Please excuse the potential rant nature of the above but also be aware that our very own Rockstor lead @suman had initially considered Rockstor to be based on ZFS and has been a ZFS contributor but ultimately went with btrfs. This had lead to an enormously flexible base upon which we can simply enact capabilities and ui components that non technical users simply expect (‘oh I’ve changed my mind re raid level’ or ‘Ill just add another disk to my array’). Also from the very ground up Rockstor is designed around btrfs’s capabilities. The vast majority of it’s functions would have to be re-written and or blocked / or otherwise explained differently in every interface were we to entertain ZFS as a ‘native’ storage format within Rockstor.

Obviously seemingly nothing in software is regarded as impossible (though this does rather deny the unsolvable arena of problems entirely) but I am strongly of the opinion that what Rockstor has achieved thus far is very much down to a focus on supporting a single FS as native. But it is also a recognised weakness as the world also contains partitions (Rockstor favours whole disk) and other file systems and by way of acknowledging this I have myself put quite a considerable amount of time into extending our disk, and in the future hopefully our filesystem, capabilities. However that does not include supporting ZFS as a btrfs counterpart within Rockstor. I also think that were we to introduce ZFS as a btrfs counterpart (which it is not) that it would severely complicate Rockstor’s interface and essentially ruin it’s advantage over every other NAS UI I have seen. We gain a lot from our btrfs focus and avoid the ‘everything and the kitchen sink’ approach that renders pretty much all other NAS UI’s as overly complex. I am particularly take by the apparent simplicity we are able to present by our focus and given human resources are always limited there are of course concerns of what is achievable. I would say that such an introduction would put us at least several years behind and would possibly loose us some key contributors.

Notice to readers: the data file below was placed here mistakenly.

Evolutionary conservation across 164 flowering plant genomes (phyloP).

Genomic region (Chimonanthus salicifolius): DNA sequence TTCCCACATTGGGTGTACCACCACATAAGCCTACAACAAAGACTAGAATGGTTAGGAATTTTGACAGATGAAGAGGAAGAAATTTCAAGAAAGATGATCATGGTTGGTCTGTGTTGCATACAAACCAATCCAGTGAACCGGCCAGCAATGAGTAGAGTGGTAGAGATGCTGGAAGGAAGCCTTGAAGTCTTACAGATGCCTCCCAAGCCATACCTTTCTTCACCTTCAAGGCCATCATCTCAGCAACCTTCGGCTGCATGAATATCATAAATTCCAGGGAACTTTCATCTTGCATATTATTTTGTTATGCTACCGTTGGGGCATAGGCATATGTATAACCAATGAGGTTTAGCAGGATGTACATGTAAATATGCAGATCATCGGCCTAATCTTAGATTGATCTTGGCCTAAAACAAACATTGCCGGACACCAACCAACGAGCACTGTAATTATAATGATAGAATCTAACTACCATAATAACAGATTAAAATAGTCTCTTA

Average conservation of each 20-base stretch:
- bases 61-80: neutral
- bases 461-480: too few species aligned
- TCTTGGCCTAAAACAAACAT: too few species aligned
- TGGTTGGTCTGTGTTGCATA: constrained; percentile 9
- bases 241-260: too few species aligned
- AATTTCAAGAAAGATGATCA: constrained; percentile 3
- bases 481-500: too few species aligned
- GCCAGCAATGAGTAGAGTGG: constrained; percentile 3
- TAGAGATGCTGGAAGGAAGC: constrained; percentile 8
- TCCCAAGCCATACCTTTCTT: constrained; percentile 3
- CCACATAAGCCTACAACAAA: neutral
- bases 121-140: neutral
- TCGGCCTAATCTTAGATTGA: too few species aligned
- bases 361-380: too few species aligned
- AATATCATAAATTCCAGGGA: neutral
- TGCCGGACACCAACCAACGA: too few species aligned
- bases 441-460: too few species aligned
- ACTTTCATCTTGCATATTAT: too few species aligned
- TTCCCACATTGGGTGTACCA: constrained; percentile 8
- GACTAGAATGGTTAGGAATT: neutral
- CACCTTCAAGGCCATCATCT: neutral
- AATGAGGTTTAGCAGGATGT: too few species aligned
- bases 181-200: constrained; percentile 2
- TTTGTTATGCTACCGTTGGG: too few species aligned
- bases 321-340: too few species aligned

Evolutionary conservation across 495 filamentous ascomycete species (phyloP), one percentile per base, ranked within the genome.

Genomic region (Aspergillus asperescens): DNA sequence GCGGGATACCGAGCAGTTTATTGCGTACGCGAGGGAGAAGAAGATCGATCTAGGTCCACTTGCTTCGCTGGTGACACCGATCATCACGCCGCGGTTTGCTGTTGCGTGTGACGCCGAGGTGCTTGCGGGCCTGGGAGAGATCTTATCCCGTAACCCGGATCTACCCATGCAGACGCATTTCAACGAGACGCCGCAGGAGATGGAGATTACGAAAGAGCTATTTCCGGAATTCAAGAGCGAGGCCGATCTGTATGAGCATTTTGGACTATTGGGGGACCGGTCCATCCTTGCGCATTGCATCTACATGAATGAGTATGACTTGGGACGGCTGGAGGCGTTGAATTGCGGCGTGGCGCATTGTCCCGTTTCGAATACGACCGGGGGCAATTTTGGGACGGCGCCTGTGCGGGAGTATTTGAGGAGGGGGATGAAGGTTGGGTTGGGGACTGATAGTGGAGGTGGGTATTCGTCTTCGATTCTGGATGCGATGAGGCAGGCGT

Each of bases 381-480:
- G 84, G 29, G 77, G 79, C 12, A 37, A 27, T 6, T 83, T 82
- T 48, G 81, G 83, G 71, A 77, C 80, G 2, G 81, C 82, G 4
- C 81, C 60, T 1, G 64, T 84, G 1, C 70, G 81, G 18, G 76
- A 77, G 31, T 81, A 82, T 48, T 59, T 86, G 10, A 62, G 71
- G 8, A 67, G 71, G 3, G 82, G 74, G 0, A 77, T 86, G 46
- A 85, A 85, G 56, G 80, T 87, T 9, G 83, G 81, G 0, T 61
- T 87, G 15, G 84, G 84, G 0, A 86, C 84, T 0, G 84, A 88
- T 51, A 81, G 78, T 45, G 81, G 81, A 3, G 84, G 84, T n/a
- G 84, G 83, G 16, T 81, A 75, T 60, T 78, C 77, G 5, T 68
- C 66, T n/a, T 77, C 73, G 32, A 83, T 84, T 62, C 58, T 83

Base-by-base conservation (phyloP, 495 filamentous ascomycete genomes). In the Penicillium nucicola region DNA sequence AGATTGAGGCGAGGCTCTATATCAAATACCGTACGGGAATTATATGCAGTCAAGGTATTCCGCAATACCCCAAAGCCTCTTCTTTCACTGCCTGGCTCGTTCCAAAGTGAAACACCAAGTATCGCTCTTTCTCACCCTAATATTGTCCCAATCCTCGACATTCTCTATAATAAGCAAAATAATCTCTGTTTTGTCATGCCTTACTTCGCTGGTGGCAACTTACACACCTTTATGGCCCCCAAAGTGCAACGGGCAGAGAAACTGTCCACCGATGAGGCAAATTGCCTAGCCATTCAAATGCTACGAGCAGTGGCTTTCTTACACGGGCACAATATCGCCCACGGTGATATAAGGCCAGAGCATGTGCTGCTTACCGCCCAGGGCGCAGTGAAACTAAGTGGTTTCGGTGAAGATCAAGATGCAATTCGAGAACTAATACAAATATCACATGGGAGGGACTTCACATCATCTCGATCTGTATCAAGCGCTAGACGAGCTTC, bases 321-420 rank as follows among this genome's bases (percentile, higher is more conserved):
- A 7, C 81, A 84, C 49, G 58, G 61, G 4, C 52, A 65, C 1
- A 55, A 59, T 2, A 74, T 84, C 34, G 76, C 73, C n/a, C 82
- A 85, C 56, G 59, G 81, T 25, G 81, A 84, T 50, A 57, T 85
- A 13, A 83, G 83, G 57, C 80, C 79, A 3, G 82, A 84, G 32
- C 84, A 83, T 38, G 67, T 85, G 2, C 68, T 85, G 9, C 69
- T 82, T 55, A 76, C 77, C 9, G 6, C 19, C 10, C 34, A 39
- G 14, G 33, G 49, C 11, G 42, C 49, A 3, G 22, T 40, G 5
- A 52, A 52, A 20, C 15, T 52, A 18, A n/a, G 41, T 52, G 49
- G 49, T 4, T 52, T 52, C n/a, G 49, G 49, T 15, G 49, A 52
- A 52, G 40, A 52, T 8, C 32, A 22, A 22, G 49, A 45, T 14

Development is always a tricky game especially in the open as much work has to be put into preparing for the future while also serving current users. I think that Rockstor makes for a good (and improving) balance and as we see the btrfs dev folks marching steadily onward my hope is that Rockstor will in turn keep step with making these otherwise esoteric and exotic capabilities available in a super user friendly and accessible way.

To address your initial difficulties, (rather than those to come) re ZFS integration within Rockstor, it may help to appreciate that Rockstor is essentially CentOS 7.3 (1611) based (although the installer is still 7.2 (1511) based) and on top of this we run a much much newer kernel lifted straight from the elrepo ml (main line) kernel repository. I think that is the difficulty you are facing here as your reference from the text you used indicates the default kernel version of 3.10 rather than our current version of 4.10.

From you post I was not able to assess if your current unfamiliarity was with the linux OS in general or with Rockstor in particular :[quote=“Devin_Kusek, post:1, topic:3162”]
Im guessing because Im new to this OS that Im missing something.

If you could provide more context it should help with our (forum members) ability to help guide your efforts at an appropriate level. If you are prepared to suffer an inevitable Rockstor UI breakage then there is no reason at all that you can’t use Rockstor as the basis for you experiments, as long as you understand that it may well be more complicated than just using a standard server class linux distribution due to the specific customisation elements involved in Rockstor the distribution (though these are predominantly confined to btrfs related systemd scripts and mount behaviour). But the UI is very much tailored and written with btrfs in mind and ZFS is not by any means a drop in replacement, each has core capabilities that the other does not. Ie ZFS has zvols (a zfs backed block device) where as btrfs has no counterpart (currently anyway).